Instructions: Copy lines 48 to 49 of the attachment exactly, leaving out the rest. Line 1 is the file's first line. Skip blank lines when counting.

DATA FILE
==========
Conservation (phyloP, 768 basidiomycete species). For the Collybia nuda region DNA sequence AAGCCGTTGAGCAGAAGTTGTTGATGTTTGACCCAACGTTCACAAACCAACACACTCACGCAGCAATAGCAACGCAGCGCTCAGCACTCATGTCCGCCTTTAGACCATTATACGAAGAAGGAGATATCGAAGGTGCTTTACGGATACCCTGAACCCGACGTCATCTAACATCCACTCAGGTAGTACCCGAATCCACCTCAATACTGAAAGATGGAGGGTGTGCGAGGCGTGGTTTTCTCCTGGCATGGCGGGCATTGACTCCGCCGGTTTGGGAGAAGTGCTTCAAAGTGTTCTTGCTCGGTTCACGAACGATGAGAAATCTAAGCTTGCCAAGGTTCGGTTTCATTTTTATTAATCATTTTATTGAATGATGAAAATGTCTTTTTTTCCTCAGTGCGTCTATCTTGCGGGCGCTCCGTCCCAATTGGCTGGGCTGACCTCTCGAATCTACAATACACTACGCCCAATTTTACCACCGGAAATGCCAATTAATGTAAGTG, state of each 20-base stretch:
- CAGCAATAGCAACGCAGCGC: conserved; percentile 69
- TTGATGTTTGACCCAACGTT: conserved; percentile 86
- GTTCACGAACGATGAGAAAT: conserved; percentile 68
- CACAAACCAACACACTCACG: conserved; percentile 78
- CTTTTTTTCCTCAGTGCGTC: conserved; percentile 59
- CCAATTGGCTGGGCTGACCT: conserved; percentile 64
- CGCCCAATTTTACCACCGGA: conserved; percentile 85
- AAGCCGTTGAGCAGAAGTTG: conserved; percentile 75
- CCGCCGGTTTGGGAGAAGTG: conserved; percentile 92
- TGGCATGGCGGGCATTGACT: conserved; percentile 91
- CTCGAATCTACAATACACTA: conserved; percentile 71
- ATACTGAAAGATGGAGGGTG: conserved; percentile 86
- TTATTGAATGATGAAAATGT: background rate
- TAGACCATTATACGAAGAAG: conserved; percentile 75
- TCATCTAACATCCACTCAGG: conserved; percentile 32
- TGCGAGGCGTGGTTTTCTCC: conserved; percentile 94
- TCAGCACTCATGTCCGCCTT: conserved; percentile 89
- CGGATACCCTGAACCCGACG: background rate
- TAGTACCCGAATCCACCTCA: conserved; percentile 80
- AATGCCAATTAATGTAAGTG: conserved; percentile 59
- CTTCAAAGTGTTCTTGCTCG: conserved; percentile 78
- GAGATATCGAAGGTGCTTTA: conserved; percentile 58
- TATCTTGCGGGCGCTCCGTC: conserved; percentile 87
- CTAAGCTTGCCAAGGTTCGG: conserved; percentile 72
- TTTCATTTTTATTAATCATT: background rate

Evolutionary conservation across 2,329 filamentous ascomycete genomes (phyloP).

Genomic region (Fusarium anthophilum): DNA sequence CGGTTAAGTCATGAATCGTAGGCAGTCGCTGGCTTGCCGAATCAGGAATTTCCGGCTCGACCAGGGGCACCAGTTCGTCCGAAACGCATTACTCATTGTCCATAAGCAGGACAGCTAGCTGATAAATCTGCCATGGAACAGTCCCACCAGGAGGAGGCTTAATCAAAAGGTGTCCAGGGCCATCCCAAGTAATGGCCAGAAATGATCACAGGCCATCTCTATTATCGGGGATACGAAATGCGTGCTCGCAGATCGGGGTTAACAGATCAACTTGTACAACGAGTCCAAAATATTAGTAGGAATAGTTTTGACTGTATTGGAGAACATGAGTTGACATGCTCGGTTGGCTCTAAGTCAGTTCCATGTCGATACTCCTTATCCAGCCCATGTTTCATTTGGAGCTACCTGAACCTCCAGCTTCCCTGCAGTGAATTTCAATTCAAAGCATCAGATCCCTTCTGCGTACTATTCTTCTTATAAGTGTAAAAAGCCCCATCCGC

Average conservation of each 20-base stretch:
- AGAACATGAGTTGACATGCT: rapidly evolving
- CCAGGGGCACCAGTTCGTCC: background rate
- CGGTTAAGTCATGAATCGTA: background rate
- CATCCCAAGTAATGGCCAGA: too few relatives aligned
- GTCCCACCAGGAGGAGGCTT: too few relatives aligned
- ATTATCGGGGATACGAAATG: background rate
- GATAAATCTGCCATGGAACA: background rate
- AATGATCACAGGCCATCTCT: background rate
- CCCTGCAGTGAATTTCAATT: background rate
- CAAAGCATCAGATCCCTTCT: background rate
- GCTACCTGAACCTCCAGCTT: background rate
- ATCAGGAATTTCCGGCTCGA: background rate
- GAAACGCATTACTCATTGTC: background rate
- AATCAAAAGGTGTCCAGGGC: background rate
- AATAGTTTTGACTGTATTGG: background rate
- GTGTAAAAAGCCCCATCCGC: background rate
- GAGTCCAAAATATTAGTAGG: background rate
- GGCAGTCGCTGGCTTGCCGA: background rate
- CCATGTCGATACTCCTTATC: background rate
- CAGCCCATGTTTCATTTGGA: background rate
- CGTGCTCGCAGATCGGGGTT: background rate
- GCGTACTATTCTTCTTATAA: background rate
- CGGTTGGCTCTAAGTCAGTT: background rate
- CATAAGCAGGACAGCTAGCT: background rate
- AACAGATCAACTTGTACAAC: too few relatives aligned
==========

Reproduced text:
- CCATGTCGATACTCCTTATC: background rate
- CAGCCCATGTTTCATTTGGA: background rate